A long walk? – Yes. A hard walk? – No! The walk is basically downhill along a section of the old Wulkuraka (Ipswich) to Yarraman railway line now known as the Brisbane Valley Rail Trail (BVRT). We’ll start our walk in Benarkin (an old timber town) and walk down the range to Linville. There are a few gullies to negotiate where the old railway bridges have been removed; a couple of these are quite steep but short. In a recent upgrade to the rail trail, the steepest were concreted, making the crossings easier and safer.
Benarkin has a general store and public toilets for your convenience before leaving. Free camping and showers are also available for anyone wishing to stay a night or two before or after the walk.
From here, the trail wends its way downhill, passing through Benarkin State forest where the tinkle of bellbirds fills the air. Moving into natural bushland, the trail crosses an historic culvert. A short detour leads to the bottom of the gully presenting an opportunity to walk through the large, century-old culverts installed to carry the huge volumes of water under the line in times of flood.
Continuing downhill, the trail emerges from the forest to allow great views of the Brisbane River Valley. At McNamara’s Camp, a shelter and chemical toilet provides a welcome break about halfway down. As the flora changes with a drier climate, stands of grass trees are prominent in the landscape.
Linville is a small country town with a general store and hotel for refreshments. The old station has information boards as well as several original items of railway rolling stock for inspection. Again, it has free camping for those wishing to stay before or after the walk as well as showers at the hotel for a small fee.
This activity will be conducted in keeping with health department Covid-19 directions regarding social distancing, good hygiene practices and group size in force for the venue/area at the time of the activity
Please do not attend this activity if you are feeling unwell on the day, or may have had contact with covid-19 in the 14 days prior to the activity.
Please register for this activity via the NPAQ website completing all fields.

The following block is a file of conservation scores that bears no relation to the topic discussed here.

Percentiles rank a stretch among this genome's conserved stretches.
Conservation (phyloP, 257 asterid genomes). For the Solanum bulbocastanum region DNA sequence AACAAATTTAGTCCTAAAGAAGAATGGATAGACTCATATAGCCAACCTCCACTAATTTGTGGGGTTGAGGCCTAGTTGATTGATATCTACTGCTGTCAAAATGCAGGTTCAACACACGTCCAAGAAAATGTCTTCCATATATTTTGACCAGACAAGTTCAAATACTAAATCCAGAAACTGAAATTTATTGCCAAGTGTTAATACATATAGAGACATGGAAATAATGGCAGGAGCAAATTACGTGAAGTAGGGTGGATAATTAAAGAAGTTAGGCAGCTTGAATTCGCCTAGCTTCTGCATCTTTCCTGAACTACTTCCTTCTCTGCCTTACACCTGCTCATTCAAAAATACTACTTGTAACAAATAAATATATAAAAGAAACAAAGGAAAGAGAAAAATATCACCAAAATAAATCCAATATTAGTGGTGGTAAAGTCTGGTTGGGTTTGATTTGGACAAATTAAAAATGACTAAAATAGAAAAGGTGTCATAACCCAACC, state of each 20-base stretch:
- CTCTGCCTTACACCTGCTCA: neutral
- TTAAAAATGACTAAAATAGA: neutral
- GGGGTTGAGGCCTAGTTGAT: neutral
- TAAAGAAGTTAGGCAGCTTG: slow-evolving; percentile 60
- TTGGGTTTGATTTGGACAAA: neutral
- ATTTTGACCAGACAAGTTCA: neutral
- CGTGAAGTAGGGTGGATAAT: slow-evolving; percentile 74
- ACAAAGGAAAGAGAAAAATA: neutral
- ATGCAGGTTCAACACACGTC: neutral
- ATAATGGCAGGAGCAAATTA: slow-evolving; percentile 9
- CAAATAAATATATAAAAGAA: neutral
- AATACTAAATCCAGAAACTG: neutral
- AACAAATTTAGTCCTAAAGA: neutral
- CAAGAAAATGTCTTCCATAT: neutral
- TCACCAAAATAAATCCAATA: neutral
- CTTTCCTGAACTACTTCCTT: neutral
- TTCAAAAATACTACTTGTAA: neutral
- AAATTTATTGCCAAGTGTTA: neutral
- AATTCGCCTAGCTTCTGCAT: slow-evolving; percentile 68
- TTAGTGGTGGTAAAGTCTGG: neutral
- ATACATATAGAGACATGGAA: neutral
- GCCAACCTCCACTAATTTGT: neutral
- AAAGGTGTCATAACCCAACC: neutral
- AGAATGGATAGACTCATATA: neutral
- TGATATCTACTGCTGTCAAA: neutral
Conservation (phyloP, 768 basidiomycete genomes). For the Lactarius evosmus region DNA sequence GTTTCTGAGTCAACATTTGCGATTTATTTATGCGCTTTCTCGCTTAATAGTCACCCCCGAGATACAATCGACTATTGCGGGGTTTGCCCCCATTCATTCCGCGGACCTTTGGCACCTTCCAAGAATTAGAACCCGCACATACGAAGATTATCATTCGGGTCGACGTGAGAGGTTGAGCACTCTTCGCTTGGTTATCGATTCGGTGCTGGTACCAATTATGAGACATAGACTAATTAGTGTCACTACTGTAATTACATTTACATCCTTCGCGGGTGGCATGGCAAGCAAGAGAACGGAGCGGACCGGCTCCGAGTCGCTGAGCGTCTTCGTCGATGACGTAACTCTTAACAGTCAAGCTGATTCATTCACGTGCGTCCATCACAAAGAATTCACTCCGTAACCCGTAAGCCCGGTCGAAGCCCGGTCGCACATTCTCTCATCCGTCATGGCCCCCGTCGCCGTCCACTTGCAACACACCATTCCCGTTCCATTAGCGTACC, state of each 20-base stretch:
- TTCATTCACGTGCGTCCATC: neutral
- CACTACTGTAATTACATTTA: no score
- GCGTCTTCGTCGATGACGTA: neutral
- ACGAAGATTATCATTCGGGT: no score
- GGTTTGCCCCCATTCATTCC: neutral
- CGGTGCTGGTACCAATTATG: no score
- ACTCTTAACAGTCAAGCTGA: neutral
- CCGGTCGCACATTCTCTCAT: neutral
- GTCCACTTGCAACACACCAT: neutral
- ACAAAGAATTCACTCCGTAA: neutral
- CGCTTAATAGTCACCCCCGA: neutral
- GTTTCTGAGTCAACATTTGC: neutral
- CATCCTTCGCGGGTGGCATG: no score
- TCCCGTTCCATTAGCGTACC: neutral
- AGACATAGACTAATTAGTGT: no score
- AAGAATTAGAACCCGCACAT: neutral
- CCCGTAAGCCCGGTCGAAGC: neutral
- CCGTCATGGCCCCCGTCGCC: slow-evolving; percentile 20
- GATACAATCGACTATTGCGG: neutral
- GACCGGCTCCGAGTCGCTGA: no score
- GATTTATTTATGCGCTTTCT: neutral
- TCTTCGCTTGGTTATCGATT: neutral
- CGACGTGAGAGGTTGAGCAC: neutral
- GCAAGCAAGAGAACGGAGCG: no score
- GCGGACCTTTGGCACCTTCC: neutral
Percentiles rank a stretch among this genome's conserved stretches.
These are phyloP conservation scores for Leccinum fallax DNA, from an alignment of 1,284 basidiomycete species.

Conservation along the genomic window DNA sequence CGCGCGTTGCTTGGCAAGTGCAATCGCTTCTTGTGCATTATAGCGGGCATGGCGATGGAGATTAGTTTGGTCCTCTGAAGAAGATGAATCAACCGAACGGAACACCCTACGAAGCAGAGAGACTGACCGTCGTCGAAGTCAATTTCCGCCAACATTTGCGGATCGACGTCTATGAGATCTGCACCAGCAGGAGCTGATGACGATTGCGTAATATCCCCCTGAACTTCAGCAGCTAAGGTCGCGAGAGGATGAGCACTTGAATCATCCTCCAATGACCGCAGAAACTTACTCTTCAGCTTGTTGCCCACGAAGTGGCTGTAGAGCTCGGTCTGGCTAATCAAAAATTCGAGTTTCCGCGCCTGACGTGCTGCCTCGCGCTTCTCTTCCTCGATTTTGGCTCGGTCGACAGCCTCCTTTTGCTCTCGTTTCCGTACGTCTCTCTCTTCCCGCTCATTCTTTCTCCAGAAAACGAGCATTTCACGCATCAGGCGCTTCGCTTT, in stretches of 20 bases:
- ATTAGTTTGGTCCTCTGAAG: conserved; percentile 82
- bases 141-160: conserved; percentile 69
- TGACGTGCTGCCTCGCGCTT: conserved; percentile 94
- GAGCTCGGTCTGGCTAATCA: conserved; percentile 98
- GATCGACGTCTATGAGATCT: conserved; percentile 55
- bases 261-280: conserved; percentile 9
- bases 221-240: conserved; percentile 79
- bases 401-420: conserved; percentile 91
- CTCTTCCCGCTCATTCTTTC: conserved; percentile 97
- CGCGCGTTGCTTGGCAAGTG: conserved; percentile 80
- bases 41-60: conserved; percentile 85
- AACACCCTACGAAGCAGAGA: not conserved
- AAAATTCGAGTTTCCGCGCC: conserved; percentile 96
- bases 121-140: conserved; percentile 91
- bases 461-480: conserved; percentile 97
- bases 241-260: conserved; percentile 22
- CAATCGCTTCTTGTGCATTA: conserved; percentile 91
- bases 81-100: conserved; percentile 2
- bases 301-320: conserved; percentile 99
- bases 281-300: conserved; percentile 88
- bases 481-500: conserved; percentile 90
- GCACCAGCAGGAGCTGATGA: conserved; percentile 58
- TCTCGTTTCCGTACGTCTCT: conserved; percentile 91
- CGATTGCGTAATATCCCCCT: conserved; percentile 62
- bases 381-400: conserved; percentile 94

Walk Grading: Blue (Intermediate) 18 km mainly downhill including some steep gully crossings – a moderate level of fitness required.
Meet: At the Railway Station in Linville at 7.30am for a car shuttle to Benarkin.
What to Bring: Hat, light jacket, rain gear (just in case), torch, whistle, 2+ litres of water, morning tea, lunch, afternoon tea, positive outlook, $5.00 NPAQ Fee
Directions: From Brisbane, travel north along the Bruce Highway, turning onto the D’Aguilar Highway at Caboolture. Travel through Woodford and Kilcoy, across the Brisbane River to Moore. Turn right at Moore to Linville. Allow 2-2 ½ hours
Those living on the Southside might find it easier and shorter to travel along the Ipswich Motorway, turning onto the Warrego Highway towards Toowoomba. After passing through Blacksoil, turn right onto the Brisbane Valley Highway. Travel trough Esk, Toogoolawah and Harlin. About 4km north of Harlin, turn left onto the D’Aguilar Highway towards Moore. Turn right at Moore to Linville. Allow 2-2 ½ hours. Carpooling is encouraged.
Nominations: NPAQ Website
Leader: For more information contact the leader, Frank Freeman (Ph07 3824 3954; Mobile: 0427 655 514 Email: firstname.lastname@example.org)
NPAQ Activity Report
BVRT – Benarkin to Linville 2021
Date: Sunday, 16 May, 2021 Leader: Frank Freeman
Meeting at Linville at 7.30am, 11 walkers signed-on and got into cars for the drive to the start of the walk in Benarkin. After a short briefing, the group began the 18km trek down the range along the disused Brisbane Valley Railway Line.
It was not long before the tinkling chime of bellbirds permeated the area as the walkers passed through the first of several colonies of these pretty, but shy, birds. It was here, also, that, while they were walking in the natural forest of the area, the man-created pine forest was just metres on the right.
The size of the century-old culvert indicated that huge volumes of water needed to be allowed to flow beneath the embankment to ensure the line above remained safe in the face of potentially devastating floods. It was also time to enjoy morning tea at the picnic tables at the Fettlers’ Rest memorial while reflecting on the hardships of the men and women who built and maintained the line over the decades.
After safely negotiating several step gullies, (necessary because the decaying bridges had been removed to ensure the safety of passers-by), a comfort stop was had at McNamara’s Camp, the only toilet along this section of trail.
As for most of this section of rail-trail, the walk continued downwards to the Machine Hut, a place where fettlers once stored their tools but now a rest stop for users of the rail trail. Here the group enjoyed lunch as well the magnificent views both up and down the valley.
Grass Trees dominated the next section of the trail with stands of these ancient plants on both sides of the track. There were also several stands of the trees on the side of the opposite hill, although not as prominent as remembered possibly because of the increased foliage grown by a good wet-season in the area.
Soon the track levelled out and the walkers entered Linville to reflect upon the adventure over a good cup of coffee and country hospitality in th